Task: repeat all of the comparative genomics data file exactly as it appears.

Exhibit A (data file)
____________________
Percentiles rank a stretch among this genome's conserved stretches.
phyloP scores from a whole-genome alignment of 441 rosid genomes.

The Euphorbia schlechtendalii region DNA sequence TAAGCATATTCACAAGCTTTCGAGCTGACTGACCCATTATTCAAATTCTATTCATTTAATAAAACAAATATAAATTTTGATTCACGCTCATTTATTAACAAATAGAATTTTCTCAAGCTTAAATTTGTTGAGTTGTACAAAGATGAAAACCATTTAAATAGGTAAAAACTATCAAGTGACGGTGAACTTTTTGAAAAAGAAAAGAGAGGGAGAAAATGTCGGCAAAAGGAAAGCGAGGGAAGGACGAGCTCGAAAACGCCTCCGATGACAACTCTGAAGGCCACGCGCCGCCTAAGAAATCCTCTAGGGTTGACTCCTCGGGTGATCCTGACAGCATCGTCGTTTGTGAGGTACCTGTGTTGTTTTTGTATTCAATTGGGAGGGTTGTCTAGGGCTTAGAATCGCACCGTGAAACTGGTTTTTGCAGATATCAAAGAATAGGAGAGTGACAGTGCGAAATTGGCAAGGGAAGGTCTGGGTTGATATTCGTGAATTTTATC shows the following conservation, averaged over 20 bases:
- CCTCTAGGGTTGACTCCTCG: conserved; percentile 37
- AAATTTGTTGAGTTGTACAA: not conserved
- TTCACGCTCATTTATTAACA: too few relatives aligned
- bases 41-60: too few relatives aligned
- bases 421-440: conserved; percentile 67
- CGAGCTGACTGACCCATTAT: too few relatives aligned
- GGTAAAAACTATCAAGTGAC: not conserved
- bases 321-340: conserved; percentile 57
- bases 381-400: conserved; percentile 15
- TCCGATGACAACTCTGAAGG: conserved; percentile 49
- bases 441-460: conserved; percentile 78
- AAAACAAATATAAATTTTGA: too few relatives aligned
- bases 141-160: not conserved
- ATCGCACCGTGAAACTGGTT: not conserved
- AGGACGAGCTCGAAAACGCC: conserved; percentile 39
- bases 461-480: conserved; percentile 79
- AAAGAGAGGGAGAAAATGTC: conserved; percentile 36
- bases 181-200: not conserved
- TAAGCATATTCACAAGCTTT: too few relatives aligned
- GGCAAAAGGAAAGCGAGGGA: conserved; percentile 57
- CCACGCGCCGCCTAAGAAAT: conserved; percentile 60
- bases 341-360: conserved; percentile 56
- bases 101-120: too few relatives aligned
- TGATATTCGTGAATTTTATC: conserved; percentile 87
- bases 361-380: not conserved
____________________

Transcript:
Percentiles rank a stretch among this genome's conserved stretches.
phyloP scores from a whole-genome alignment of 441 rosid genomes.

The Euphorbia schlechtendalii region DNA sequence TAAGCATATTCACAAGCTTTCGAGCTGACTGACCCATTATTCAAATTCTATTCATTTAATAAAACAAATATAAATTTTGATTCACGCTCATTTATTAACAAATAGAATTTTCTCAAGCTTAAATTTGTTGAGTTGTACAAAGATGAAAACCATTTAAATAGGTAAAAACTATCAAGTGACGGTGAACTTTTTGAAAAAGAAAAGAGAGGGAGAAAATGTCGGCAAAAGGAAAGCGAGGGAAGGACGAGCTCGAAAACGCCTCCGATGACAACTCTGAAGGCCACGCGCCGCCTAAGAAATCCTCTAGGGTTGACTCCTCGGGTGATCCTGACAGCATCGTCGTTTGTGAGGTACCTGTGTTGTTTTTGTATTCAATTGGGAGGGTTGTCTAGGGCTTAGAATCGCACCGTGAAACTGGTTTTTGCAGATATCAAAGAATAGGAGAGTGACAGTGCGAAATTGGCAAGGGAAGGTCTGGGTTGATATTCGTGAATTTTATC shows the following conservation, averaged over 20 bases:
- CCTCTAGGGTTGACTCCTCG: conserved; percentile 37
- AAATTTGTTGAGTTGTACAA: not conserved
- TTCACGCTCATTTATTAACA: too few relatives aligned
- bases 41-60: too few relatives aligned
- bases 421-440: conserved; percentile 67
- CGAGCTGACTGACCCATTAT: too few relatives aligned
- GGTAAAAACTATCAAGTGAC: not conserved
- bases 321-340: conserved; percentile 57
- bases 381-400: conserved; percentile 15
- TCCGATGACAACTCTGAAGG: conserved; percentile 49
- bases 441-460: conserved; percentile 78
- AAAACAAATATAAATTTTGA: too few relatives aligned
- bases 141-160: not conserved
- ATCGCACCGTGAAACTGGTT: not conserved
- AGGACGAGCTCGAAAACGCC: conserved; percentile 39
- bases 461-480: conserved; percentile 79
- AAAGAGAGGGAGAAAATGTC: conserved; percentile 36
- bases 181-200: not conserved
- TAAGCATATTCACAAGCTTT: too few relatives aligned
- GGCAAAAGGAAAGCGAGGGA: conserved; percentile 57
- CCACGCGCCGCCTAAGAAAT: conserved; percentile 60
- bases 341-360: conserved; percentile 56
- bases 101-120: too few relatives aligned
- TGATATTCGTGAATTTTATC: conserved; percentile 87
- bases 361-380: not conserved